Premier League clubs and players have received more than 130,000 abusive posts on social media this season, according to a study by anti-discrimination group Kick It Out.
The research found Chelsea were the most targeted club, while Liverpool striker Mario Balotelli suffered more abuse than any other player.
Kick It Out now wants to form an expert group to tackle internet trolls.
"The level of abuse is truly staggering," director Roisin Wood said.
"We must do all we can as a collective to protect those who are on the receiving end of discriminatory abuse."
The group says it is exploring forming a group made up of representatives from football, social media platforms and police to address the level of football-related racist, sexist and homophobic abuse.
How bad is it?
According to Kick It Out's study, there have been an estimated 134,400 discriminatory posts this season related to the Premier League alone.
That equates to:
- 16,800 discriminatory posts a month
- 551 of them per day
- 1 abusive mention every 2.6 minutes
What do the abusers target?
Who does the most abusing?
78% of abuse comes from men, with 22% from women.
Which clubs are abused the most?
More than 95,000 discriminatory posts were directed towards Premier League teams.
And while Chelsea have received more abuse than any other top-flight club - the league leaders were the subject of 20,000 discriminatory posts between August 2014 and March 2015 - Liverpool were not far behind, with 19,000 abusive messages directed towards them.
About 39,000 discriminatory posts were directed towards Premier League players between August 2014 and March 2015.
Liverpool striker Mario Balotelli was targeted the most.
|Player||Number of discriminatory posts||Highest proportion of abuse by type|
|Mario Balotelli||8,000+||52% (racist)|
|Danny Welbeck||1,700||50% (racist)|
|Daniel Sturridge||1,600||60% (sexual orientation)|
Where did most abuse appear?
Social media activity on Twitter accounted for 88% of the 134,400 discriminatory posts.
It was followed by:
- Facebook (8%)
- Forums (3%)
- Blogs (1%)
The report does not include mentions on private profiles, which are gated and could not be monitored.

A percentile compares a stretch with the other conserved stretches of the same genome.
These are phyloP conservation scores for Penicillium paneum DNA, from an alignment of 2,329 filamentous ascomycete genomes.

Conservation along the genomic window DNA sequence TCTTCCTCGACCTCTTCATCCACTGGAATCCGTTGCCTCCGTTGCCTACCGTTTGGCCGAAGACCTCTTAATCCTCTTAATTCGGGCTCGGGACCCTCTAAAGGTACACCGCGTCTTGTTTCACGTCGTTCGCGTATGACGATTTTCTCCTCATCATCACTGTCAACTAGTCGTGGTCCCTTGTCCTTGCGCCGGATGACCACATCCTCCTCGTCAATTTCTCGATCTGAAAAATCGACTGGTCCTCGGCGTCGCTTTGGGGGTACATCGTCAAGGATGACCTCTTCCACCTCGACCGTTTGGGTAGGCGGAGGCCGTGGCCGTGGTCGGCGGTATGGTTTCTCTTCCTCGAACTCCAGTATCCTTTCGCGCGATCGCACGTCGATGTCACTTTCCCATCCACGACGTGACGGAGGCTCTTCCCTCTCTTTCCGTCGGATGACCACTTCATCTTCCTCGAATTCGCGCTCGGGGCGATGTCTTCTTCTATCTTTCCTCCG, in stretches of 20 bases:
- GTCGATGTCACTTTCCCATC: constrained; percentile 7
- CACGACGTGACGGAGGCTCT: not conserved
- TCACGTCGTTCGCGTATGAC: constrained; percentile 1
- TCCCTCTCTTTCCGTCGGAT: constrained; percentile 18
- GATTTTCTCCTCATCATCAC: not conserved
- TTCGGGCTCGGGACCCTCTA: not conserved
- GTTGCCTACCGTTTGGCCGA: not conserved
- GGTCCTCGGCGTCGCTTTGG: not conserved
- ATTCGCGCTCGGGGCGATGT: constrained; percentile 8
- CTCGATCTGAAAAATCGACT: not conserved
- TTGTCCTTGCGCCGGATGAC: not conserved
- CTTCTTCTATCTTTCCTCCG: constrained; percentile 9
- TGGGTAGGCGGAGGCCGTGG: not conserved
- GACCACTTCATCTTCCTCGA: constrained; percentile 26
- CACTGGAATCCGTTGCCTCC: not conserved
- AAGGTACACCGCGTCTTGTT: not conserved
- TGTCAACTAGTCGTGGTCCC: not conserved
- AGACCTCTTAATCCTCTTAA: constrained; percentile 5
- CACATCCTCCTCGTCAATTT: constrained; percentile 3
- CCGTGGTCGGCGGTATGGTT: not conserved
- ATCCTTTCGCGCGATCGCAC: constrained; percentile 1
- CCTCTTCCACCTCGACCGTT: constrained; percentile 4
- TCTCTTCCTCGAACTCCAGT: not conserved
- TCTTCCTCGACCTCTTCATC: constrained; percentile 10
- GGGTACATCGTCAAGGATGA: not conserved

Which games attracted the most abuse?
How were the figures collated?
The research was conducted by social media management agency Tempero and Brandwatch, a social intelligence and analytics company.
It focused on discriminatory messages directed at Premier League clubs and players between August 2014 and March 2015.
So what now?
Kick It Out is exploring the possibility of setting up an expert group to tackle the issue of football-related hate crime across social media and plans to meet with those working in football, the police, internet safety bodies and various social media platforms.
Wood said: "So far this season, we have received 140 complaints relating to football-based hate crime on social media, yet we can see from these findings that over 134,000 discriminatory posts have occurred just in relation to the Premier League. It is a huge volume to be looking at addressing, but we must confront the problem head on."
What safety measures are already in place?
Twitter has an abusive behaviour policy, while Facebook has a community standards page outlining its policies to help keep users safe. There have also been prosecutions as a result of abuse targeted at sports people on social media.
A 21-year-old student was jailed for 56 days after admitting tweeting racially offensive comments about Fabrice Muamba after the former footballer suffered a cardiac arrest in 2012 while playing for Bolton.
Will this research change anything?
BBC sports editor Dan Roan says: "These worrying findings underline the growing problem in sport - but especially in football - of discriminatory abuse by trolls via the internet. Campaigners will now hope it leads to renewed efforts to tackle it.
"Kick It Out has grown frustrated by what it sees as a lack of co-ordination between the police and social media platforms over malicious posts and wants the clubs to do more.
"Twitter says it is being proactive, but the anonymity afforded to online users can make it difficult to track down offenders. Social media enables fans get closer than ever to players, but it also helps a minority to abuse and insult. Stamping that out will be extremely difficult, but this could be an important stage in that effort."